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Unrest in Arab world doesn't deter Dubai entrepreneur

Images of dead bodies lying in the streets of Syrian towns and men in pick-up trucks firing anti-aircraft guns across the wastes of Libya's deserts might be expected to damp the enthusiasm of even the most determined optimist.

However, on the other side of the Arab world, one Dubai-based entrepreneur discerns opportunity and hope in the unrest that is gripping the region.

"We are contrarians in a lot of ways. For us there is great opportunity in the fact that social media is increasingly being used by our youth," says Rabea Ataya, chairman and chief executive of, a job-hunting website.

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"The Arab spring has meant that a lot of people are on the Internet. What all of this has told is that the youth of the region are looking for opportunities. We find that this is a particularly good time."

Mr. Ataya speaks with some insight. Since opening for business in 2000, has become one of the most effective means of finding work in the Arab world, a region beset by high levels of unemployment.

At any one time, between 10,000 and 15,000 jobs are advertised on the site. Those looking for work post their qualifications and experience for free while employers pay a monthly subscription of about $1,000 to access the database. Bayt estimates that up to six million people and 30,000 companies are, or have been, registered.

Mr. Ataya, 39, was born in Kuwait of Palestinian Lebanese descent and studied engineering at Stanford University in the U.S. in the early 1990s before joining Alex. Brown, a boutique investment bank that specialized in technology. The idea of founding the business came as he tried to recruit personnel for a previous venture.

"There were way too many obstacles between employers and job seekers. The only way that you could actually find a job in the region was through a middleman. Most jobs were not advertised and there were very few recruiting agencies," he says.

"If you remove the intermediary, you allow for a much more efficient marketplace. Ultimately they make their own match and we get out of the way."

The site attracts 450 applicants on average for each job posted. Popular jobs such as business development or marketing posts with a multinational company can attract up to 900 people.

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Bayt estimates that it helps between 130,000 and 180,000 people to find a job in the Middle East each year. And that is only the matches it can track. Mr. Rabea estimates that the same number of matches is made off radar.

Such efficacy is highly desirable. The region suffers from the highest youth unemployment in the world at more than 25 per cent, while labour force participation rates are only 35 per cent, compared with 52 per cent internationally, according to McKinsey, the consultants,

Just to maintain current average unemployment rates, the Arab world needs to create an additional 35 million-40 million jobs, McKinsey said in April in a report commissioned by the International Finance Corporation.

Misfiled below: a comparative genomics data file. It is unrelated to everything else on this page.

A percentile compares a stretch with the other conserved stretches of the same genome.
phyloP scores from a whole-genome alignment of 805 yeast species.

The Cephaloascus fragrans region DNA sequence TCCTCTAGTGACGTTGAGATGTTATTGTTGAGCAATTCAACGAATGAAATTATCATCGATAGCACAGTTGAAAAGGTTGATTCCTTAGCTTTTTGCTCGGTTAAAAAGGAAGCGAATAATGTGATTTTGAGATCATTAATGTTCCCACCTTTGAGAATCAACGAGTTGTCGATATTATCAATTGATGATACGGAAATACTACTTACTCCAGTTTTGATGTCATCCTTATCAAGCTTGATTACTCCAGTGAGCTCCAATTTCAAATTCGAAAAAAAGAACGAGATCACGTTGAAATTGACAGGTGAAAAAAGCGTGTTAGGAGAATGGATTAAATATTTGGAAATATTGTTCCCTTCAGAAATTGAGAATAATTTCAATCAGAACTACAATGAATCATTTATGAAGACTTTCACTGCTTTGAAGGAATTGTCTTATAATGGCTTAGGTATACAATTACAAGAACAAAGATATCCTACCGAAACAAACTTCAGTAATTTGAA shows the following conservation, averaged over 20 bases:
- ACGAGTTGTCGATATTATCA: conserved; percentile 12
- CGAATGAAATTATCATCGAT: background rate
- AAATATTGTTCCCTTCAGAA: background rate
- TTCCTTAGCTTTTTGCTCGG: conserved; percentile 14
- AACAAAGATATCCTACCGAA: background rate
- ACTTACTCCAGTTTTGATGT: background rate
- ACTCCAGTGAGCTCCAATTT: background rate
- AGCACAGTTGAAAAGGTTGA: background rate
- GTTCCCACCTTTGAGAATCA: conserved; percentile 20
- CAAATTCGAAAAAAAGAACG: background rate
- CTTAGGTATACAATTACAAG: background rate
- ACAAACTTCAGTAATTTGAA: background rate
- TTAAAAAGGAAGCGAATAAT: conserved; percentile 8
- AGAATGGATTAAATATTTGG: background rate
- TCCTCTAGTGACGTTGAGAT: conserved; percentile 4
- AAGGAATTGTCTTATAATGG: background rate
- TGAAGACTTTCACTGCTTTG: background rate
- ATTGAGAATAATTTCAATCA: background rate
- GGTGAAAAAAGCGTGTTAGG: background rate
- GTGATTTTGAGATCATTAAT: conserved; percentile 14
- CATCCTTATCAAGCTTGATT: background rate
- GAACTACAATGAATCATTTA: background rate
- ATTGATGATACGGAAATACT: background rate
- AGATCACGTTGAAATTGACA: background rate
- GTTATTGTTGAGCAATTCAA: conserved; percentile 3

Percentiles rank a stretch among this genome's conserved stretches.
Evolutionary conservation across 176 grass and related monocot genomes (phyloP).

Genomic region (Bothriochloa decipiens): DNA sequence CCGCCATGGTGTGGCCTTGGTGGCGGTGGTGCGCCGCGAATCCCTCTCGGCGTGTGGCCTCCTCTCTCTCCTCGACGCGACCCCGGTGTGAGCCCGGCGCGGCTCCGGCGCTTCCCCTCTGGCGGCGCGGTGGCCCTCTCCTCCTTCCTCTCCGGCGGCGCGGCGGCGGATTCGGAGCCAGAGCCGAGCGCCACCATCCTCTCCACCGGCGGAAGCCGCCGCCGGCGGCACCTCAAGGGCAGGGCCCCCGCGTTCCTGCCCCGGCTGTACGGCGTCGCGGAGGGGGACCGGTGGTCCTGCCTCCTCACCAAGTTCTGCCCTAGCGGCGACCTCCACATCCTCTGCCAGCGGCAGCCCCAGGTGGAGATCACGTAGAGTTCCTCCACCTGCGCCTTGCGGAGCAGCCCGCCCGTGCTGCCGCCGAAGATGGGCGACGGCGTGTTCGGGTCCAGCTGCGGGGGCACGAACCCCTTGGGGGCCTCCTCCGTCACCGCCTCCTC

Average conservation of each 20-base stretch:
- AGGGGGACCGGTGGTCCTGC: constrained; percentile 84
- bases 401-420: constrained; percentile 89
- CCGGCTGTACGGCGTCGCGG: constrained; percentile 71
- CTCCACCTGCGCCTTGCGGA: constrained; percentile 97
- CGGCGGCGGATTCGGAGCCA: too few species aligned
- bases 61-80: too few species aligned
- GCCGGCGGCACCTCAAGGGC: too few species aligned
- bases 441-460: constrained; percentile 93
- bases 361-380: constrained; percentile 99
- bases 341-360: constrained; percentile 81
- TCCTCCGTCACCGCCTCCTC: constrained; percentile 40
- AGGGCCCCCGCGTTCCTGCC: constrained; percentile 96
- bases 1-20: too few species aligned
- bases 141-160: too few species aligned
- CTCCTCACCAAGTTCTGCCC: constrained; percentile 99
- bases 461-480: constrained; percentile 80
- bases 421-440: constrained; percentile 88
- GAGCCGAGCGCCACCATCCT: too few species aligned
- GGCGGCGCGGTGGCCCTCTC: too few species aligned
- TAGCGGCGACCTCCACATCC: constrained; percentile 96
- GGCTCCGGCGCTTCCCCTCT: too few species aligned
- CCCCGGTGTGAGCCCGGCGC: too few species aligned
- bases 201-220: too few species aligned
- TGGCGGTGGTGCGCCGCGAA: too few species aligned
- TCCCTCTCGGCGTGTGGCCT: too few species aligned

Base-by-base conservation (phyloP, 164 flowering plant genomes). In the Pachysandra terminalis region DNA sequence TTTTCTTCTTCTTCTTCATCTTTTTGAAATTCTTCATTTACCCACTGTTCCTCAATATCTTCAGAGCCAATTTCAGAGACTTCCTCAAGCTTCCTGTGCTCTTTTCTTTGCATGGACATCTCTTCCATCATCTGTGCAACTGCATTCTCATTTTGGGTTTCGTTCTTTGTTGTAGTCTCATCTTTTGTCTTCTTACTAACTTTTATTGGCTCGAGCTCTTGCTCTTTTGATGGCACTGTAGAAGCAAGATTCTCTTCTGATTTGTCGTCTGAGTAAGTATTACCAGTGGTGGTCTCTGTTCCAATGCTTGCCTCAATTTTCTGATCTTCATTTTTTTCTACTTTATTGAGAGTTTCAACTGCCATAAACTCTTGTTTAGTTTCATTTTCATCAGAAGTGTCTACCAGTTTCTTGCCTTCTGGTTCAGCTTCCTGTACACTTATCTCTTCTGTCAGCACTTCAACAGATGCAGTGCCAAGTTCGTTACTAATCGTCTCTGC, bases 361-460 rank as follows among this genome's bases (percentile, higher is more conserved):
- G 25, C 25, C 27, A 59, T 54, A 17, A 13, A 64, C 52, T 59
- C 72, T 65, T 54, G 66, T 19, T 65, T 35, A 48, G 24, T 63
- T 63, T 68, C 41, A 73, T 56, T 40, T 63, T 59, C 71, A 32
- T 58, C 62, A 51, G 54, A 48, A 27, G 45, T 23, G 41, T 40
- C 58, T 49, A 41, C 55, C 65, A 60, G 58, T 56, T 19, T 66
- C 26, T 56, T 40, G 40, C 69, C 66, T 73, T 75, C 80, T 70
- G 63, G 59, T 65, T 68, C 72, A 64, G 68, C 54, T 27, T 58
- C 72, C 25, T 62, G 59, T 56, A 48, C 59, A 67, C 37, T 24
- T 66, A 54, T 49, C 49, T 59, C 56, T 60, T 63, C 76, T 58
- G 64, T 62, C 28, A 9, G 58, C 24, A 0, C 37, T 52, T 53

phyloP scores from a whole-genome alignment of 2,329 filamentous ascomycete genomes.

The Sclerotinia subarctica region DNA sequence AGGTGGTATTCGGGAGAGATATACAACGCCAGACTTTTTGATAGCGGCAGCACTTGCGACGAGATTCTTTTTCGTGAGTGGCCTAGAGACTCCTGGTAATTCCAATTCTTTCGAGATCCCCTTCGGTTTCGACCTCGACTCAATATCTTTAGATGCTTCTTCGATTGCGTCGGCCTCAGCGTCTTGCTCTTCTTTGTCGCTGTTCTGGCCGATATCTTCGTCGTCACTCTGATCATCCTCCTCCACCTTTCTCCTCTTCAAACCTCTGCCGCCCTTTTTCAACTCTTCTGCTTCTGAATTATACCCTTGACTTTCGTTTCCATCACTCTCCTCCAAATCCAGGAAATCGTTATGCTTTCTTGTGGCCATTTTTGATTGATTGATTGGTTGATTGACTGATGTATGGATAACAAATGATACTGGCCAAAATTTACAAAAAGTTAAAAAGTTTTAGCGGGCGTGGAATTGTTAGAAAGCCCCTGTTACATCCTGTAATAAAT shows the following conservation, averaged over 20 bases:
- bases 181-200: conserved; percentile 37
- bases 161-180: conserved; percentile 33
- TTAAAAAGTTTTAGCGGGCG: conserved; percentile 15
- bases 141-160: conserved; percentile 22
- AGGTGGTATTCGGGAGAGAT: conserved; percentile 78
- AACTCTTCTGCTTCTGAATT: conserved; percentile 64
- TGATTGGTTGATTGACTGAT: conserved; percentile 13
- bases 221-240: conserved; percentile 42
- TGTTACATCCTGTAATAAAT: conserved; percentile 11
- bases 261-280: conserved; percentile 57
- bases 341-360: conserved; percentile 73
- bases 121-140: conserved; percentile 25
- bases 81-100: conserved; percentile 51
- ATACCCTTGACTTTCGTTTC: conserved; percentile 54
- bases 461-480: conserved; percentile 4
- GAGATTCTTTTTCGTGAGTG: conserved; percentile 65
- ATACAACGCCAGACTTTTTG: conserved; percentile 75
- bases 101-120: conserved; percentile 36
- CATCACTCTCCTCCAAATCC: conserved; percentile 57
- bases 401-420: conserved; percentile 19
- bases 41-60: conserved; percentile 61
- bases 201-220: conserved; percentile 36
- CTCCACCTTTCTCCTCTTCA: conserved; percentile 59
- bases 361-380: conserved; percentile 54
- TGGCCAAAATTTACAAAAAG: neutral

But for Bayt that means opportunity. Even in Egypt, where a government has yet to be formed following the ousting of Hosni Mubarak as president, Bayt is prospering.

"A lot of the large-scale brand name customers are not hiring very much but the market itself is very broad. Business is good. We are expecting a growth year in Egypt this year," Mr. Ataya says.

His company is perhaps a rare example of a dotcom that has prospered.

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The four founding partners remain onboard and Tiger Global, a hedge fund with a record in investing in technology start-ups, has joined them as an investor with an undisclosed stake. Mr. Ataya and his partners have just sold, the coupon website, only a year after launch, to Living Social of the U.S., and in the process made the chief executive, a former teacher, a millionaire.

The company has been profitable since inception and foresees growth in revenues, currently in the "double-digit millions." of more than 25 per cent this year. With 230 staff, it is still hiring "aggressively."

Mr. Ataya says that he has no intention at present of selling. Indeed he devotes one slot a day to hosting an entrepreneur or aspiring executive. Between now and December he is looking at doing between three and six investments of up to $2-million.

Perhaps surprisingly, he says there is plenty more that young Arabs can do to find work. What is needed is a change in attitudes and a willingness to take on what are considered menial jobs.

"When you ask about people from the Mashreq being interested in being a construction worker or a sanitation worker, oftentimes unfortunately the answer is 'No,' " he says.

"Most Middle Easterners and North Africans are interested in white-collar work. And there is a limited amount of white-collar work to go around. So it's not that they are having difficulty. There are jobs of all kinds. It is whether or not people are interested in finding these jobs."

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